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How to Prevent Inaction from Leading to Regret

How to Prevent Inaction from Leading to Regret

Time.

When you think of this construct, where do you see your time being spent?

As William Shakespeare famously wrote “I wasted time, and now doth time waste me…”

Have you used your time wisely? Are you where you want to be?

Or do you have unfinished goals to attain… places you want to be, things you still need to do?

The hard truth is, that time once passed cannot be replaced–which is why it is common to hear people say that one should not squander time doing nothing, or delay certain decisions for later. More often than not, the biggest blocker from reaching our goals is often inaction – which is essentially doing nothing, rather than doing something. 

There are many reasons why we may not do something. Most often it boils down to adequate time. We may feel we don’t have enough time, or that it’s never quite the right time to pursue our goals.

Maybe next month, or maybe next year…

And, before you know it, the time has passed and you’re still no where near achieving those goals you dream about. This inaction often leads to strong regret once we look at the situation through hindsight. So, take some time now to reflect on any goal(s) you may have in mind, or hidden at the back of your mind; and, think about how you can truly start working on them now, and not later.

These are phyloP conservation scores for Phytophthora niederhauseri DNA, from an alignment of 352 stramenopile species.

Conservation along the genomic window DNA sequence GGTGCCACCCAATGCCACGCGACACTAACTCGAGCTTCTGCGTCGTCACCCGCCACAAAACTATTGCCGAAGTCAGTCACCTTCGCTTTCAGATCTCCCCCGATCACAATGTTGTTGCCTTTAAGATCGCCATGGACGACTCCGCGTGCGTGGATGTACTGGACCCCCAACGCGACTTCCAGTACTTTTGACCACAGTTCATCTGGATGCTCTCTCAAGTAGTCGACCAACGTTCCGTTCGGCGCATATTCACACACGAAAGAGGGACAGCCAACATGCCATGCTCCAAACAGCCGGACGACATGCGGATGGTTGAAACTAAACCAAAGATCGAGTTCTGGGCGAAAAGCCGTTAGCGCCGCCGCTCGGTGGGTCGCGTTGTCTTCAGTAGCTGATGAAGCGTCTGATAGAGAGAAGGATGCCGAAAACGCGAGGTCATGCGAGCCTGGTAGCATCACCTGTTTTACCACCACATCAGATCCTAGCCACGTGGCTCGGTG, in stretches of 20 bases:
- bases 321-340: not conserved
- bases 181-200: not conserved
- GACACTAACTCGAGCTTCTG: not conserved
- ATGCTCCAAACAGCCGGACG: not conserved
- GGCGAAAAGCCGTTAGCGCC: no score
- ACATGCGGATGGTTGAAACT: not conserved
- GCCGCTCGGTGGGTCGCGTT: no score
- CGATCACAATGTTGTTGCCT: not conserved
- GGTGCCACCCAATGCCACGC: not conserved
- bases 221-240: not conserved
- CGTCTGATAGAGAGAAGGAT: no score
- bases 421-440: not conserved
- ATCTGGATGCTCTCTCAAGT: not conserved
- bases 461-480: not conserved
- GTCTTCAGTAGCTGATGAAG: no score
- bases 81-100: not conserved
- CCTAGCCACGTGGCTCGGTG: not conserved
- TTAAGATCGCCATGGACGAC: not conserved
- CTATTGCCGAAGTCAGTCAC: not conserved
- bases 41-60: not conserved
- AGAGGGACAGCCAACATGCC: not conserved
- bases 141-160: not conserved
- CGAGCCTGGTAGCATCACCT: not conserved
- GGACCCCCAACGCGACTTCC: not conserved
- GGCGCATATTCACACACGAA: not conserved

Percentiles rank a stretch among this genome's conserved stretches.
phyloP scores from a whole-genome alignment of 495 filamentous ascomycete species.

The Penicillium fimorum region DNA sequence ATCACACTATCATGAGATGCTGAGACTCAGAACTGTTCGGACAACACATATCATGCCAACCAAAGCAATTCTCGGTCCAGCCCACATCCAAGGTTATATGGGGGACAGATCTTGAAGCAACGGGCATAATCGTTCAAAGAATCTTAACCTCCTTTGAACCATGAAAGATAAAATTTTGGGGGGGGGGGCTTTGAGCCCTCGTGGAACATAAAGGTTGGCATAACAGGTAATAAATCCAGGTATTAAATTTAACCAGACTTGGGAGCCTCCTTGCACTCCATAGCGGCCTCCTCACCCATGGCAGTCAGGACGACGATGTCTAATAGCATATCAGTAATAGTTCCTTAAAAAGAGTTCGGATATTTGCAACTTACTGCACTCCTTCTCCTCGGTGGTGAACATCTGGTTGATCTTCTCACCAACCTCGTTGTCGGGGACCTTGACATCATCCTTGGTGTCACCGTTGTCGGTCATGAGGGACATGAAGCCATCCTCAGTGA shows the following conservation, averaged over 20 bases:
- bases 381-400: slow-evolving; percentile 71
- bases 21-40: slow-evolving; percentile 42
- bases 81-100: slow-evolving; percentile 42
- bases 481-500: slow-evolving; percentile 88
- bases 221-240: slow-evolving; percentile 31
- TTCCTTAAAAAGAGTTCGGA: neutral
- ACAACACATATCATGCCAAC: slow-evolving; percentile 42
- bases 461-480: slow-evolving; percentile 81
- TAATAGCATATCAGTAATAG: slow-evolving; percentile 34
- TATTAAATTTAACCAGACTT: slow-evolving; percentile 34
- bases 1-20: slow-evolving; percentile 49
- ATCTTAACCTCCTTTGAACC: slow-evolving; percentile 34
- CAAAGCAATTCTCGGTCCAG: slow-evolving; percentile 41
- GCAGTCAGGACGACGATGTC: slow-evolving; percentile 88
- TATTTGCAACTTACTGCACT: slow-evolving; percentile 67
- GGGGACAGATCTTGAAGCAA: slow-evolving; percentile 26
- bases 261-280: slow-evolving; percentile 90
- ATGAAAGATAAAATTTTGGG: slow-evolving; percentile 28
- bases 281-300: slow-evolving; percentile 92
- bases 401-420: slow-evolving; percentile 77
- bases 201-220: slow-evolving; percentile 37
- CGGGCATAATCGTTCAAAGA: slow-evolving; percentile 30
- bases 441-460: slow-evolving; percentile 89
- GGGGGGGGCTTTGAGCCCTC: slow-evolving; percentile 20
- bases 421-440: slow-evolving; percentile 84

So, how do you start?

Figure Out Your Purpose (Your Main Goal)


The first important step is to figure out your purpose, or your main goal.

What is it that you’re after in life? And, are there any barriers preventing you from reaching your goal? These are good questions to ask when it comes to figuring out how (and for what purpose) you are spending your time.

Your purpose will guide you, and it will ensure your time spent is within the bounds of what you actually want to accomplish.

A good amount of research has been done on how we as humans develop and embrace long-term and highly meaningful goals in our lives. So much so, that having a purpose has connections to reduced stroke, and heart attack. It turns out, our desire to accomplish goals actually has an evolutionary connection–especially goals with a greater purpose to them. This is because a greater purpose often helps both the individual, and our species as a whole, survive.

Knowing why it is you’re doing something is important; and, when you do, it will be easier to budget your time and effort into pursuing after those milestones or tasks that will lead to the accomplishment of your main goal.

Assess Your Current Time Spent

Next comes the actual time usage. Once you know what your main goal is, you’ll want to make the most of the time you have now. It’s good to know how you’re currently spending your time, so that you can start making improvements and easily assess what can stay and what can go in your day to day routine.

For just one day, ideally on a day when you’d like to be more productive, I encourage you to record a time journal, down to the quarter hour if you can manage. You may be quite surprised at how little things—such as checking social media, answering emails that could wait, or idling at the water cooler or office pantry —can add up to a lot of wasted time.

To get you started, I recommend you check out this quick self assessment to assess your current productivity: Want To Know How Much You’re Getting Done In A Day?

Tricks to Tackle Distractions

Once you’ve assessed how you’re currently spending your time, I hope you won’t be in for too big of a shock when you see just how big of an impact distractions and time wasters are in your life.

Every time your mind wanders from your work, it takes an average of 25 minutes and 26 seconds to get into focus again. That’s almost half an hour of precious time every time you entertain a distraction!